Archive | Electronics

WLED and FastLED

WLED is a relatively new platform for communicating with and animating LED’s without requiring a PC to drive them. As a FastLED afficionado, I’ve been developing my own code to communicate with several displays. The summer of 2019 was spent implementing an MQTT infrastructure that would support my FastLED sketches and after MUCH trial and error, I got it to work as shown here:

As a result of the challenges I faced, this effort took several months and I still didn’t accomplish my goal at the end.

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Cost of an Addressable LED Lantern Display

These links provide a rough pricing guideline for sourcing addressable LED electronic components from a local supplier (or Amazon):

Cost of purchasing electronic components locally or from Amazon is approximately: $60.50 to $73.50 plus tax

Lantern consumables include:

  • Bamboo, grapevine, round reed
  • Masking tape
  • Zip ties
  • Hot glue gun and glue
  • White/vanilla/coloured tissue paper
  • Specialty paper (tissue or mulberry)
  • White glue or Mod Podge
  • Optional acrylic matte finish
  • Water
  • Fishing line
  • Table covering
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On Wiring up a New Project

I’ve been working on an interactive art project as a favour for a friend of mine that would allow you to push buttons, use rotary encoders, potentiometers and so on in order to control an animated light fixture elsewhere in the room.

These controls would allow you to change:

  • Brightness
  • Display mode
  • Palettes
  • Speed
  • Toggle direction
  • Toggle glitter
  • and so on. . .

To do so, I’m using an ESP8266 enabled FastLED based lantern combined with an ESP32 based control panel. They’re both MQTT enabled, and I’ll be using an Android phone as the wifi hotspot and MQTT broker.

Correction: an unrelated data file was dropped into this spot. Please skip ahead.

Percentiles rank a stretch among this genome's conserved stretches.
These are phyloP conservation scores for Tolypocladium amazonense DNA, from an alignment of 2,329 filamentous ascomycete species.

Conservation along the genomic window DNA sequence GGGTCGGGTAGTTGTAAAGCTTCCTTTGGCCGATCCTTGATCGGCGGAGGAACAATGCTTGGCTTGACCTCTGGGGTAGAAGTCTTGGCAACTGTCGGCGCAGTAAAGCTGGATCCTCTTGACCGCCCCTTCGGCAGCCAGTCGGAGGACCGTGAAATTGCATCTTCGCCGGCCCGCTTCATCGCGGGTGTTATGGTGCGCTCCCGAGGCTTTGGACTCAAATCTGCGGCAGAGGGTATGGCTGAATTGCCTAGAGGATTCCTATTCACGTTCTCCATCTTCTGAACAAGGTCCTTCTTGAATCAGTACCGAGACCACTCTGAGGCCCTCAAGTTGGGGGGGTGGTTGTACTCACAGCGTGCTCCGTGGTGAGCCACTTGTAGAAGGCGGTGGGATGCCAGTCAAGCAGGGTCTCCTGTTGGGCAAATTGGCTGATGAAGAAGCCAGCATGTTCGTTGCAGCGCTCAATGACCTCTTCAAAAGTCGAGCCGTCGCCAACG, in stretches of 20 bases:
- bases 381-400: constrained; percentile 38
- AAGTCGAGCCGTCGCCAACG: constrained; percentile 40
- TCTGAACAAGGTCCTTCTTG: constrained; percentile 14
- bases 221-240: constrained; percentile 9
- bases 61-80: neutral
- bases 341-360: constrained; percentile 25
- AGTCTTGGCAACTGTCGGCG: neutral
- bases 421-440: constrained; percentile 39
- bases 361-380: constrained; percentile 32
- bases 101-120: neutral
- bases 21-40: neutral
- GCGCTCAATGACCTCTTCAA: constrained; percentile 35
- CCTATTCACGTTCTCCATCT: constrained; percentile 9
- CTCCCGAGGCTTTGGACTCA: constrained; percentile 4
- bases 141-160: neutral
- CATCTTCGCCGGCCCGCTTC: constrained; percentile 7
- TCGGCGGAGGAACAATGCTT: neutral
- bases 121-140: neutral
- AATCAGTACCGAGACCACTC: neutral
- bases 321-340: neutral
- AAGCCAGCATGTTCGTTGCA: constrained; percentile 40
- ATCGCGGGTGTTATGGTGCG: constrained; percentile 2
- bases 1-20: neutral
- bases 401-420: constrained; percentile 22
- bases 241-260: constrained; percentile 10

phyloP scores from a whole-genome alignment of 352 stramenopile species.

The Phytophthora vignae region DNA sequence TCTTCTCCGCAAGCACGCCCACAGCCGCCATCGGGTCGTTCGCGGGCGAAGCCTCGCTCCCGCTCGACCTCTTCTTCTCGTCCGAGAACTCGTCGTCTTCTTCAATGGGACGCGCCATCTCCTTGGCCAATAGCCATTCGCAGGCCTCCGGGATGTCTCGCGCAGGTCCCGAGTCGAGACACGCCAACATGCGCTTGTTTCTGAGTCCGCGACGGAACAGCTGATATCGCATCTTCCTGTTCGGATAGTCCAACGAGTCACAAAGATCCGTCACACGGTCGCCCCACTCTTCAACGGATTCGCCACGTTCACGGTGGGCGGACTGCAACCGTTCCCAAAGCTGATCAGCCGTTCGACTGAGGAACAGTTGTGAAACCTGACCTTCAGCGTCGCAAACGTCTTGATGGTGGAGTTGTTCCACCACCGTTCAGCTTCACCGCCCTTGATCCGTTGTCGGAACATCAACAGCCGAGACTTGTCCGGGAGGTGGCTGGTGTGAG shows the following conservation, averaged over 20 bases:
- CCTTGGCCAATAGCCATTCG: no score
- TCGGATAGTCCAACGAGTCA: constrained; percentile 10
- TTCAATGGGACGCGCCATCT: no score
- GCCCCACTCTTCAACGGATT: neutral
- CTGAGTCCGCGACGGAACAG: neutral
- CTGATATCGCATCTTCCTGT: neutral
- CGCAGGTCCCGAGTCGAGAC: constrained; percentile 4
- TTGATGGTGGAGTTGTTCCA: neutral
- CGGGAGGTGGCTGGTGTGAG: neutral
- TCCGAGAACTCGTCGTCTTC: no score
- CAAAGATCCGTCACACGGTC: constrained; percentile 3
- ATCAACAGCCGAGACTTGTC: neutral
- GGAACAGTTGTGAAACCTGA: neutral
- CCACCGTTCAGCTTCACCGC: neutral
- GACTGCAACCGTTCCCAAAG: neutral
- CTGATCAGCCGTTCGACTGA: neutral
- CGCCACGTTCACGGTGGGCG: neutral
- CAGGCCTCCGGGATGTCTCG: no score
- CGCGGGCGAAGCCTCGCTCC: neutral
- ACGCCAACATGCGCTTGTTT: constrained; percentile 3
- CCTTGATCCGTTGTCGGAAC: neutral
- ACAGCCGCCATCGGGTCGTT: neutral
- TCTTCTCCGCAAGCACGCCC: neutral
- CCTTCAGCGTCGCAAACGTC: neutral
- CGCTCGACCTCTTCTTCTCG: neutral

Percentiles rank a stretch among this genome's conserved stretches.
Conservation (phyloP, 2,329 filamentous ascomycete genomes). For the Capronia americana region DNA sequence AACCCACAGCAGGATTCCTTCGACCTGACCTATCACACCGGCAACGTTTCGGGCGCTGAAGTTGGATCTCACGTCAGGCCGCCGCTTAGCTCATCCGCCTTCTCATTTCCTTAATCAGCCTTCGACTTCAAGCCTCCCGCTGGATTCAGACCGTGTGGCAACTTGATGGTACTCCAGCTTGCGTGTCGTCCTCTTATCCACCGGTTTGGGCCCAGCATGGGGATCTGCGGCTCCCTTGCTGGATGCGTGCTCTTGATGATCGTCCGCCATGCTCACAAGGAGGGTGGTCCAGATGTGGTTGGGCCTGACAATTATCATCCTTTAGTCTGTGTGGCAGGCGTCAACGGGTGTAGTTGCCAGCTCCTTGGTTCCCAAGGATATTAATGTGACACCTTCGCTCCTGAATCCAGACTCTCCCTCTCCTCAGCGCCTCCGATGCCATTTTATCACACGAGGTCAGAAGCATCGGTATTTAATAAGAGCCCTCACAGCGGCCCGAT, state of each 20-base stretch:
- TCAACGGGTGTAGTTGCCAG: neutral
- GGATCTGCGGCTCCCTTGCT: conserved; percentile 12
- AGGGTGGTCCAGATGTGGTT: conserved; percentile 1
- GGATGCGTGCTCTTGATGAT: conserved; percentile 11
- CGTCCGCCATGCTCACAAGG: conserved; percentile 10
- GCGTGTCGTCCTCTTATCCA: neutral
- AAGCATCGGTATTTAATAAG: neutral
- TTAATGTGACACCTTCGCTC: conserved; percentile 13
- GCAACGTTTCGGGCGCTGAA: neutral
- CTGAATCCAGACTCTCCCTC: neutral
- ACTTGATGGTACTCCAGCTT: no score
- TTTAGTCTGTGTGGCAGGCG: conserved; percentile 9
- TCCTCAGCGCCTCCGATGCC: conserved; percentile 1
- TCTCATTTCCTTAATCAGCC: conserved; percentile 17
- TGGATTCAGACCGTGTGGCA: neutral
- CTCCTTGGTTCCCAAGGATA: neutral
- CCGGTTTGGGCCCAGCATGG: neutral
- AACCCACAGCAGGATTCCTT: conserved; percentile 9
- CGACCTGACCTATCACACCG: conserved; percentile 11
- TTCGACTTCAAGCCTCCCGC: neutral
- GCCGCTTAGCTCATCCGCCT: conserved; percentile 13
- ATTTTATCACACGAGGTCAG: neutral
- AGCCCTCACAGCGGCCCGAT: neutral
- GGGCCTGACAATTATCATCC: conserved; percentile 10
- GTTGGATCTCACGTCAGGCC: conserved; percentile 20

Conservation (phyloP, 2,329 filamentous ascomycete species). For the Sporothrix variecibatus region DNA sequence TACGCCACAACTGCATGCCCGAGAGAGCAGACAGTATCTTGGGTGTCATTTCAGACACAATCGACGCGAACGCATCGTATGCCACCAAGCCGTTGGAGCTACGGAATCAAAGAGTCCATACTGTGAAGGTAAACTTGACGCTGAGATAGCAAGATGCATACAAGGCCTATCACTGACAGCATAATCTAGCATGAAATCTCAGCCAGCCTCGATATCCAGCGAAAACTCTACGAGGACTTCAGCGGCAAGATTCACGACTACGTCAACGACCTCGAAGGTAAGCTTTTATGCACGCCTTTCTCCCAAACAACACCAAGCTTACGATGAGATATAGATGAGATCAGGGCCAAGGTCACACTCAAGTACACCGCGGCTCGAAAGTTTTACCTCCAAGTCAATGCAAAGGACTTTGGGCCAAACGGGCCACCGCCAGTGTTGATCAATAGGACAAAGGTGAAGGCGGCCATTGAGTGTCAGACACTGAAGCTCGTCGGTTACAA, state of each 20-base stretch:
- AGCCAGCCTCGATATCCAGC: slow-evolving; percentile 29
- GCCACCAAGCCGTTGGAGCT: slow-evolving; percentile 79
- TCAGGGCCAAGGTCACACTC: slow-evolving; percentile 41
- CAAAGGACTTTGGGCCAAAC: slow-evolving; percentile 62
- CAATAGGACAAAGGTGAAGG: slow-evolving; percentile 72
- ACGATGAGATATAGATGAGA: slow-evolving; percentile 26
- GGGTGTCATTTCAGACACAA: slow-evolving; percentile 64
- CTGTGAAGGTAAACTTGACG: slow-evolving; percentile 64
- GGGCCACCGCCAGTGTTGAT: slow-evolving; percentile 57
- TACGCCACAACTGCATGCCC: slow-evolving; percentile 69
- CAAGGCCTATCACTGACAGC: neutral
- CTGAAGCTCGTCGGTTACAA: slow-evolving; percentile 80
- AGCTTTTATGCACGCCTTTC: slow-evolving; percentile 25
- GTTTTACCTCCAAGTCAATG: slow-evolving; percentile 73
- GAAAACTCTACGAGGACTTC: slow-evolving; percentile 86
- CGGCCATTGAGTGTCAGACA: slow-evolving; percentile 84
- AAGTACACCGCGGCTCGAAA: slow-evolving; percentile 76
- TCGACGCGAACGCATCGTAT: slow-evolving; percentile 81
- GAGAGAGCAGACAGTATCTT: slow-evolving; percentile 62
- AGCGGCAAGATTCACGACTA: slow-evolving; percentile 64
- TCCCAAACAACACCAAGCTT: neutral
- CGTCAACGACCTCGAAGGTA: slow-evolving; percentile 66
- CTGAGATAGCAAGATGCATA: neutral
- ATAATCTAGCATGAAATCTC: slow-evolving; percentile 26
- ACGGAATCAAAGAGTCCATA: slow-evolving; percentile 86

Here’s an email I sent about my progress in wiring and initial coding for the control panel:

I finished wiring up all the pins this morning and . . .

ABSOLUTELY NOTHING WORKED. Wouldn’t even upload to the ESP32. Got out the voltmeter and started measuring:

  1. LED was wired backwards (causing it to not upload), so I removed it temporarily.
  2. Some pins didn’t support internal pullup so I had to do some research and re-wiring.
  3. Didn’t set internal pullup correctly in the code. Found and fixed.
  4. Got digital pins working with basic digitalRead().
  5. Found an ESP32 button library, so I don’t have to worry about de-bouncing.
  6. Got that working with multiple buttons.
  7. Had to rename the analog ports and got the potentiometers working. Values were backwards, but math fixed that.
  8. Had previously successfully tested a rotary encoder library, so I added the code.
  9. One rotary encoder wasn’t working. Swapped wires, was the same encoder. Pins were OK.
  10. Had a rotary encoder soldering issue (solder blob). Fixed that and got both working as well.
  11. Soldered on a new WS2812 LED. Installed FastLED and got that working once I found a compatible pin.